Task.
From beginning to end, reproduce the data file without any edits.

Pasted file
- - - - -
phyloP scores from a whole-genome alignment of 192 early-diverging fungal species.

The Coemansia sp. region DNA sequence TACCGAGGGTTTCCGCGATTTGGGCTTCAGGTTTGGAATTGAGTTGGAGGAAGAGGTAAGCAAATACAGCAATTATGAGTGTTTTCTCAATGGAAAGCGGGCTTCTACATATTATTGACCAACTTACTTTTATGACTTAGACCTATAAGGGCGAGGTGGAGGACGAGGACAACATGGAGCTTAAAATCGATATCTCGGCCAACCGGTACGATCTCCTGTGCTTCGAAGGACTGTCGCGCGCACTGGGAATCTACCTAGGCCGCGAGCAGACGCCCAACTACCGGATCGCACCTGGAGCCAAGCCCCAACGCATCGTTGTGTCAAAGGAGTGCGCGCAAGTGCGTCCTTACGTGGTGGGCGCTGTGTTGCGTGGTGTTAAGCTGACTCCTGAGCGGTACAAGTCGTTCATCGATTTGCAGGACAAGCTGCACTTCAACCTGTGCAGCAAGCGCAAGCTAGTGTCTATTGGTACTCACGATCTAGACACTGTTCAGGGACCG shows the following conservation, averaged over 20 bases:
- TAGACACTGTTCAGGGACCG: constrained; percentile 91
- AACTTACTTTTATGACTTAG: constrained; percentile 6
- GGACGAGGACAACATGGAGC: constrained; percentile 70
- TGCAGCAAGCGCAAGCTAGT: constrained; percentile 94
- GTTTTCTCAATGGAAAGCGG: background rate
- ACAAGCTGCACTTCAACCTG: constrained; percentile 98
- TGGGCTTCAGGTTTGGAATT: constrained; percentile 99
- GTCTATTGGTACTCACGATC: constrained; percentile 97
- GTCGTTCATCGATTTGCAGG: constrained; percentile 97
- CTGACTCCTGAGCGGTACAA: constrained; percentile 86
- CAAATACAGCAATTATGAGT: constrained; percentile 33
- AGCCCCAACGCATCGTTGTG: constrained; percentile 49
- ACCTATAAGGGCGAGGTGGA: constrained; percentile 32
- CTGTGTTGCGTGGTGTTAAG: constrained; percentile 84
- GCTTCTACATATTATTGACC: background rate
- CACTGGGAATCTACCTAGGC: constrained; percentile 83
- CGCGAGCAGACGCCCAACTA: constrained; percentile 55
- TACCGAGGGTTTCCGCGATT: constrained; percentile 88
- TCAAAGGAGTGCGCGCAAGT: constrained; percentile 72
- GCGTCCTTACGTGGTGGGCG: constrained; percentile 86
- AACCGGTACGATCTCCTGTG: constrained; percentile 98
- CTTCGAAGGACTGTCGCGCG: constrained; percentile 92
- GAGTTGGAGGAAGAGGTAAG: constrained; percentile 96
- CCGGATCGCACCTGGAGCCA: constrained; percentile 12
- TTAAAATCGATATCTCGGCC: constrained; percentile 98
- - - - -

phyloP scores from a whole-genome alignment of 192 early-diverging fungal species.

The Coemansia sp. region DNA sequence TACCGAGGGTTTCCGCGATTTGGGCTTCAGGTTTGGAATTGAGTTGGAGGAAGAGGTAAGCAAATACAGCAATTATGAGTGTTTTCTCAATGGAAAGCGGGCTTCTACATATTATTGACCAACTTACTTTTATGACTTAGACCTATAAGGGCGAGGTGGAGGACGAGGACAACATGGAGCTTAAAATCGATATCTCGGCCAACCGGTACGATCTCCTGTGCTTCGAAGGACTGTCGCGCGCACTGGGAATCTACCTAGGCCGCGAGCAGACGCCCAACTACCGGATCGCACCTGGAGCCAAGCCCCAACGCATCGTTGTGTCAAAGGAGTGCGCGCAAGTGCGTCCTTACGTGGTGGGCGCTGTGTTGCGTGGTGTTAAGCTGACTCCTGAGCGGTACAAGTCGTTCATCGATTTGCAGGACAAGCTGCACTTCAACCTGTGCAGCAAGCGCAAGCTAGTGTCTATTGGTACTCACGATCTAGACACTGTTCAGGGACCG shows the following conservation, averaged over 20 bases:
- TAGACACTGTTCAGGGACCG: constrained; percentile 91
- AACTTACTTTTATGACTTAG: constrained; percentile 6
- GGACGAGGACAACATGGAGC: constrained; percentile 70
- TGCAGCAAGCGCAAGCTAGT: constrained; percentile 94
- GTTTTCTCAATGGAAAGCGG: background rate
- ACAAGCTGCACTTCAACCTG: constrained; percentile 98
- TGGGCTTCAGGTTTGGAATT: constrained; percentile 99
- GTCTATTGGTACTCACGATC: constrained; percentile 97
- GTCGTTCATCGATTTGCAGG: constrained; percentile 97
- CTGACTCCTGAGCGGTACAA: constrained; percentile 86
- CAAATACAGCAATTATGAGT: constrained; percentile 33
- AGCCCCAACGCATCGTTGTG: constrained; percentile 49
- ACCTATAAGGGCGAGGTGGA: constrained; percentile 32
- CTGTGTTGCGTGGTGTTAAG: constrained; percentile 84
- GCTTCTACATATTATTGACC: background rate
- CACTGGGAATCTACCTAGGC: constrained; percentile 83
- CGCGAGCAGACGCCCAACTA: constrained; percentile 55
- TACCGAGGGTTTCCGCGATT: constrained; percentile 88
- TCAAAGGAGTGCGCGCAAGT: constrained; percentile 72
- GCGTCCTTACGTGGTGGGCG: constrained; percentile 86
- AACCGGTACGATCTCCTGTG: constrained; percentile 98
- CTTCGAAGGACTGTCGCGCG: constrained; percentile 92
- GAGTTGGAGGAAGAGGTAAG: constrained; percentile 96
- CCGGATCGCACCTGGAGCCA: constrained; percentile 12
- TTAAAATCGATATCTCGGCC: constrained; percentile 98